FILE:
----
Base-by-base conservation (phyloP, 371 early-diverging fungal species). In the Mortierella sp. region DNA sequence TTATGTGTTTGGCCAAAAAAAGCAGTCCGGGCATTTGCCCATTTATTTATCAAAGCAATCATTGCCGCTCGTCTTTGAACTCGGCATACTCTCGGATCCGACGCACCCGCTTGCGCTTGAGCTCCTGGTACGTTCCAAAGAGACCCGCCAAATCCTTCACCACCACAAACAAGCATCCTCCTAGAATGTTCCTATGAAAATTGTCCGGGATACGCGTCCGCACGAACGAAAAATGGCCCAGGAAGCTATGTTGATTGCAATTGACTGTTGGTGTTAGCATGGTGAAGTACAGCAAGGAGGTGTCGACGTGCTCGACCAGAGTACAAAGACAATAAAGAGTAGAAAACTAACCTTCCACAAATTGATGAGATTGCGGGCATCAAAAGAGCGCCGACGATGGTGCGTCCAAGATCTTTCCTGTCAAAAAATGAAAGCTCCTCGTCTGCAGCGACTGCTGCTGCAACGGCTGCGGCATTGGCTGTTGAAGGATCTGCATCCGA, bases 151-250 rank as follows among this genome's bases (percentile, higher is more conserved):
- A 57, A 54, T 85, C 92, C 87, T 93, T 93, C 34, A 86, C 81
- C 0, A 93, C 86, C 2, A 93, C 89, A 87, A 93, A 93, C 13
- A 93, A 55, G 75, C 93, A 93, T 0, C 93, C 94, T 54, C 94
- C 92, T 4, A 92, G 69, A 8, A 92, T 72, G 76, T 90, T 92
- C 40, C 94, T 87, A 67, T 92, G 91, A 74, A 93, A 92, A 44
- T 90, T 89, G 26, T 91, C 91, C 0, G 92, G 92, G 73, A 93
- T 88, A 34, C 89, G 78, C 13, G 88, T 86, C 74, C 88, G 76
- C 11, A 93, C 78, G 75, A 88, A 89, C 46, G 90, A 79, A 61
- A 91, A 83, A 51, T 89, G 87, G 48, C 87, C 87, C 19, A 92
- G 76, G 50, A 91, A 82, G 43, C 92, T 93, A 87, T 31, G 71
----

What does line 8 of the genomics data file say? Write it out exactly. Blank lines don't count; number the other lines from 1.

- T 88, A 34, C 89, G 78, C 13, G 88, T 86, C 74, C 88, G 76